LITTLE ROCK — Gov. Mike Beebe on Wednesday set a Jan. 14 special election to replace a former state senator who resigned while under investigation for spending his campaign money on personal items.
Also Wednesday, legislative leaders said a refresher course on campaign finance laws and state ethics laws is planned for legislators on Sept.26.
Senate President Pro Tem Michael Lamoureux, R-Russellville, said the refresher course has been in the works for a while, adding that it is purely coincidental that it was announced so close to the resignation of Sen. Paul Bookout, D-Jonesboro, and questions about the lieutenant governor’s campaign finance reports.
Bookout resigned earlier this month after the state Ethics Commission concluded that he converted thousands of dollars of campaign funds to personal use, including purchases of women’s clothing, golfing equipment and an $8,000 home entertainment system. The funds were from his 2012 re-election campaign, in which he was unopposed.
Bookout, who was fined $8,000 for violating four state statutes — the maximum $2,000 fine for each violation — resigned the day after a special prosecutor was appointed to investigate his campaign finances.
Five Jonesboro residents have announced for Bookout’s District 21 seat.
Candidates for the seat include Republicans John Cooper, Chad Niell and Dan Sullivan and Democrats Steve Rockwell and former state Sen. Gene Roebuck.
The governor on Wednesday set Oct. 8 as the date of the Democratic and Republican primaries for the seat.
Candidates must file for between noon Sept. 3 and noon Sept. 6.
Darr, a Republican, is facing questions over reporting of hundreds of dollars of expenditures at restaurants and gas stations not long after he took office.
Darr has filed an ethics complaint against himself and said last week he plans to correct his campaign finance reports to reclassify those expenses as debt reduction payments.
Lamoureux said Wednesday that a number of legislators have told him since the end of the session in May that it would be beneficial for them to have additional instruction on the state’s campaign finance laws and ethics laws.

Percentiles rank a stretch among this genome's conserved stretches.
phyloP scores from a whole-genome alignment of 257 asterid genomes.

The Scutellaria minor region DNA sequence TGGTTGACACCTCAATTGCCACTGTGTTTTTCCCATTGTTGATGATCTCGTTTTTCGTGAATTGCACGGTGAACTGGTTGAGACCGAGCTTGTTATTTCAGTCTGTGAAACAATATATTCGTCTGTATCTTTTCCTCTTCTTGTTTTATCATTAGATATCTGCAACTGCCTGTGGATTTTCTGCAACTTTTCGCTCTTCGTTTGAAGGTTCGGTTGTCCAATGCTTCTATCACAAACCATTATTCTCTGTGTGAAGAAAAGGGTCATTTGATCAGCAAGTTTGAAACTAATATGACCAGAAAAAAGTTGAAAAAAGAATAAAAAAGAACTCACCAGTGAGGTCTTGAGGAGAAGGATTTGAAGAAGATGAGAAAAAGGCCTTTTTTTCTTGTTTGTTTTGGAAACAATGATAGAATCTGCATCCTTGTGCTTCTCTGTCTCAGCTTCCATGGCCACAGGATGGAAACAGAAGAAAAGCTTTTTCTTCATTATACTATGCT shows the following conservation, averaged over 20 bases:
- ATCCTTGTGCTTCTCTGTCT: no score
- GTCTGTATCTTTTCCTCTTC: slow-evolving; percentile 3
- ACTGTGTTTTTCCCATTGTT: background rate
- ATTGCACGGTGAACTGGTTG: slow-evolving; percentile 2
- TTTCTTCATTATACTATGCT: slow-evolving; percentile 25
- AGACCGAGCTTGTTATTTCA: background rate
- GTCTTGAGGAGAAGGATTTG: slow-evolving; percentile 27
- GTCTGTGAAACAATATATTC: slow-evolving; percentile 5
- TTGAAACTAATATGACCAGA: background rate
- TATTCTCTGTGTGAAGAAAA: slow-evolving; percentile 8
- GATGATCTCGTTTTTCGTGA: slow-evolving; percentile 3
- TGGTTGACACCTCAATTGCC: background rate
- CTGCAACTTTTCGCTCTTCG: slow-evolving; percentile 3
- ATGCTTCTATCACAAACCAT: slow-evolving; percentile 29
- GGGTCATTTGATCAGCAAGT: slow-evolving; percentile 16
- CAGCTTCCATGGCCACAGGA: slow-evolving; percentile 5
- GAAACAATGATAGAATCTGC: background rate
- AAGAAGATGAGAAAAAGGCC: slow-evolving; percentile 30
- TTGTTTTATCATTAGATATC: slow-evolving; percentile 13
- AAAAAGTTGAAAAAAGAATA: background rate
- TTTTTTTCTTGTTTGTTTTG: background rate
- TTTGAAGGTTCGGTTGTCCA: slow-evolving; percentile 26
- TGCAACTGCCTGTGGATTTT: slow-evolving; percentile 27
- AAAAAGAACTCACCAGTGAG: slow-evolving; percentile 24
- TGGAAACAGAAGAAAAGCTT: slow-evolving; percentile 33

In 2014, all 100 House seats are on the ballot and 18 of the 35 senators are up for re-election. Campaigning has already begun in many of those races.
“I think as there has been more discussion about what is allowable and what is not allowable publicly, and people try to make sure their own business is squared away, it just kind of occurred to us that members don’t have exact clarity on what the rules are,” Lamoureux said.
“Before somebody gets in trouble for doing what they thought they could do we probably need to start from square one and go back over everything” he said.
Orientation for legislators before the 2013 session covered several issues, including bill drafting and parliamentary procedure, and that the time spent on campaign finance laws and ethics laws was “brief,” Lamoureux said.
“A lot of time what we end up doing is sort of behaving according to custom … and it’s time to make sure that custom matches up with the rules,” he said.
Beebe said Wednesday that an ethics refresher course “is always good,” though he said it was hard to believe that any elected official would be unaware that personal use of campaign money was forbidden.
“That’s never been allowed. That’s not confusing,” he said.
Arkansas News Bureau reporter John Lyon and columnist Roby Brock contributed to this report.